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Poor Air Quality Makes Difficult to Survive in Delhi, Court Says Socio-Cultural Activities Can't Be Ignored

A panel led by Justice Suresh Kumar Kait emphasized the need to establish a system to ensure that these initiatives are conducted in a controlled fashion, minimizing any harm to the environment.

Vivek Singh
Delhi air quality makes difficult to survive in Delhi (Photo Courtesy: Freepik)
Delhi air quality makes difficult to survive in Delhi (Photo Courtesy: Freepik)

The Delhi High Court, while granting permission for the Ram Leela event in Janakpuri, acknowledged the vital importance of clean air and a healthy environment for human survival. However, it also emphasized the significance of socio-cultural activities in society, highlighting that they are an essential part of human coexistence.

The court recognized concerns related to pollution, traffic congestion, and damage to trees during such events held in parks. To address these issues, the court, led by Justice Suresh Kumar Kait, stressed the need to establish a regulatory mechanism to ensure that such programs are conducted without harming the environment.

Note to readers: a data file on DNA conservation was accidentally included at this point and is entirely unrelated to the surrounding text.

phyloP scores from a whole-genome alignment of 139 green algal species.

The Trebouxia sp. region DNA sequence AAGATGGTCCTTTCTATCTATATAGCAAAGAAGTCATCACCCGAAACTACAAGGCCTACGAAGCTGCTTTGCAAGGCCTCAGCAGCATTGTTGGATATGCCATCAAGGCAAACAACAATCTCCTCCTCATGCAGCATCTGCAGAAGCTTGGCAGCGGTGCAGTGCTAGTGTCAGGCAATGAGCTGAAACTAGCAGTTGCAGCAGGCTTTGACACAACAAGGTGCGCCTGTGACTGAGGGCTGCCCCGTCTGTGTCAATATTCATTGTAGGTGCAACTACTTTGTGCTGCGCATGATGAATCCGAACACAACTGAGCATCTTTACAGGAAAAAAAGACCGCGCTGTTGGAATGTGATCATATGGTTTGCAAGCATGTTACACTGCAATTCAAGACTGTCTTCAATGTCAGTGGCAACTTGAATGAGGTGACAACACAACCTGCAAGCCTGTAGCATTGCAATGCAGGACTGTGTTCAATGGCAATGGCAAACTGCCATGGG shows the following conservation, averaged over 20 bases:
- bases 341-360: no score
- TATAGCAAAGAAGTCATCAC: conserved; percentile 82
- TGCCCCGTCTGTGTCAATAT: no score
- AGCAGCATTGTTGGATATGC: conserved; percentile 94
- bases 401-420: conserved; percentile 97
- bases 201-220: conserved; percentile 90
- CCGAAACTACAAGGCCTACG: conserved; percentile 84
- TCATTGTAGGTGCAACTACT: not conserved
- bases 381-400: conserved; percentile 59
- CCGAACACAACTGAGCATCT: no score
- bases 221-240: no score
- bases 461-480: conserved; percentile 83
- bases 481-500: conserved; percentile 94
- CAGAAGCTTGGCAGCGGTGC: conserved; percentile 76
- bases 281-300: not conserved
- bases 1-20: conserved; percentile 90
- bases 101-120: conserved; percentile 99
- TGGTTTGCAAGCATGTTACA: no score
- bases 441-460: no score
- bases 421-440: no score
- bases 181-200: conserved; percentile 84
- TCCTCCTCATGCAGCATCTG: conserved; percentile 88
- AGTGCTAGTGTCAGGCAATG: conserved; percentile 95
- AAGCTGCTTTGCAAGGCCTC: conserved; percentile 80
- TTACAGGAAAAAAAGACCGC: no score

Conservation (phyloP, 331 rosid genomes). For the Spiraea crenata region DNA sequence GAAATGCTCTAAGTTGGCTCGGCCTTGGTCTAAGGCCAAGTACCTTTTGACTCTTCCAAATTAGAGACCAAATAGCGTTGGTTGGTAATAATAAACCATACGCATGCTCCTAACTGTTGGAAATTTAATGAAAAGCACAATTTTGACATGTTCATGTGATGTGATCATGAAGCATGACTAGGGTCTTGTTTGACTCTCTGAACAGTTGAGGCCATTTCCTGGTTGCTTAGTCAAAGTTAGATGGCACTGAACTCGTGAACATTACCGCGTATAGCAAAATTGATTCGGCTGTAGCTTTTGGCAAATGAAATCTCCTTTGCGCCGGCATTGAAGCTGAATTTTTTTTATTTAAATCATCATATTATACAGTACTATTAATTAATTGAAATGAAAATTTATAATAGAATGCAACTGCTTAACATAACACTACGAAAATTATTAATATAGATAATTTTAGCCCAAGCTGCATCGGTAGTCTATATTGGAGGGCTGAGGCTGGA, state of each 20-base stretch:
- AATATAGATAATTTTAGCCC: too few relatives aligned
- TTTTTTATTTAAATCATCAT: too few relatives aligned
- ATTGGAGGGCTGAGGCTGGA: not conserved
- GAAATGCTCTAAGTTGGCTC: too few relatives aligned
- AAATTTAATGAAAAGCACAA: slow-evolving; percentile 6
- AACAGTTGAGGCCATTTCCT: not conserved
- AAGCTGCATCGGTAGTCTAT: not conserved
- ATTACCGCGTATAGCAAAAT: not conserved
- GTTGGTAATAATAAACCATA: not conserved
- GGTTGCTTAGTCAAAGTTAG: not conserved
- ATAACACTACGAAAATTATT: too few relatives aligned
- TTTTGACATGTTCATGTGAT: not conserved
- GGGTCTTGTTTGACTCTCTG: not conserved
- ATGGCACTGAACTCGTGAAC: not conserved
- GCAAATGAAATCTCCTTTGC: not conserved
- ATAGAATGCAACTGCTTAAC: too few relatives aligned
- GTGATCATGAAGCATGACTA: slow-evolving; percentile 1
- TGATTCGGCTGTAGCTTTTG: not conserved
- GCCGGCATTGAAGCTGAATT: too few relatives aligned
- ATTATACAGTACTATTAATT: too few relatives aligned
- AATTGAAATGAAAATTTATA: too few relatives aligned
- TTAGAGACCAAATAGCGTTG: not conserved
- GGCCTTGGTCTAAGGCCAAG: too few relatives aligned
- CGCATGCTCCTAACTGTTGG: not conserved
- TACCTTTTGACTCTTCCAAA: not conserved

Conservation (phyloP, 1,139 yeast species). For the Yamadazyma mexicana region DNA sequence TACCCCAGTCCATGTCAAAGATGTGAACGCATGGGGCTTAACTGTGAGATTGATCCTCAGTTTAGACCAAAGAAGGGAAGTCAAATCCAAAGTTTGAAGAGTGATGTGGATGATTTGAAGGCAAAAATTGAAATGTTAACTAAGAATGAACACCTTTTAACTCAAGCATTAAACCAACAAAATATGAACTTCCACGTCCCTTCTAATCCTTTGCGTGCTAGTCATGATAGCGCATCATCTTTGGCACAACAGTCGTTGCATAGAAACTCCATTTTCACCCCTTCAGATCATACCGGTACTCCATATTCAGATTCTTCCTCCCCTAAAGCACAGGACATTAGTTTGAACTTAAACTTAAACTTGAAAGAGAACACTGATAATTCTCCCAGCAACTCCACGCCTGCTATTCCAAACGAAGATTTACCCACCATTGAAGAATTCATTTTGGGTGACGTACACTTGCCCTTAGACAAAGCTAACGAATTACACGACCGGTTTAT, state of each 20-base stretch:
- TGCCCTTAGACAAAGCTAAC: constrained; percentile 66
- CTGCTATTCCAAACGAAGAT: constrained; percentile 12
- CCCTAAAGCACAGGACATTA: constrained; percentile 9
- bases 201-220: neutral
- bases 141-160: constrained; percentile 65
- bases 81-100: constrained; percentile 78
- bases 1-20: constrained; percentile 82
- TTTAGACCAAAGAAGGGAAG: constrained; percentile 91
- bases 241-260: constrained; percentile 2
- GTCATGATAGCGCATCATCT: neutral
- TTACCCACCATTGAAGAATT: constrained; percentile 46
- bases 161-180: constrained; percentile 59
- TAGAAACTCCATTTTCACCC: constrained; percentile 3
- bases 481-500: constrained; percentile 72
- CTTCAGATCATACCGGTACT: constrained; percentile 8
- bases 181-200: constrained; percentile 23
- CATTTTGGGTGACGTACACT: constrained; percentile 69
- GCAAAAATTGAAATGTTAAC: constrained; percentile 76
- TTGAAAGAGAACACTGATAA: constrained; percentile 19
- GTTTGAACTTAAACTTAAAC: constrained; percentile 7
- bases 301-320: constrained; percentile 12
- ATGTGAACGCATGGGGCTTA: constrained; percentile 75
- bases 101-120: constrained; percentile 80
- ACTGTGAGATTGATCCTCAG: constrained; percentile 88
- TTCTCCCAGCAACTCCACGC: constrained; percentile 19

The court clarified it doesn't advocate a ban on certain activities but calls for regulated, environmentally responsible execution. Emphasizing Delhi's severe air quality issues, it highlights the need for collective efforts. In a case involving the Ram Leela Committee, they challenged a previous ban on public events at a specific location, citing 30 years of Dussehra celebrations with proper permissions and environmental compliance from DDA.

The court noted that the disputed area was designated as a "multipurpose ground" as per the approved Delhi Master Plan of 2021. It clarified that a nearby district park was exclusively for park activities with no event permissions. The court allowed the appellants to host Dussehra/Ramleela celebrations in 2023 on the plot, emphasizing the protection of existing greenery and no harm to it. The permission extends until October 30, 2023.

The court clarified that it did not intend to obstruct the directions previously given by a single judge to the Delhi Development Authority (DDA) and the Deputy Conservator of Forests to plant trees in the area and improve its appearance for the benefit of the colony's residents.

The court also highlighted the urgent need to address air quality concerns in Delhi and stressed that it is not only the responsibility of government agencies but also the duty of every individual to contribute to the preservation of the city and be active protectors of nature.

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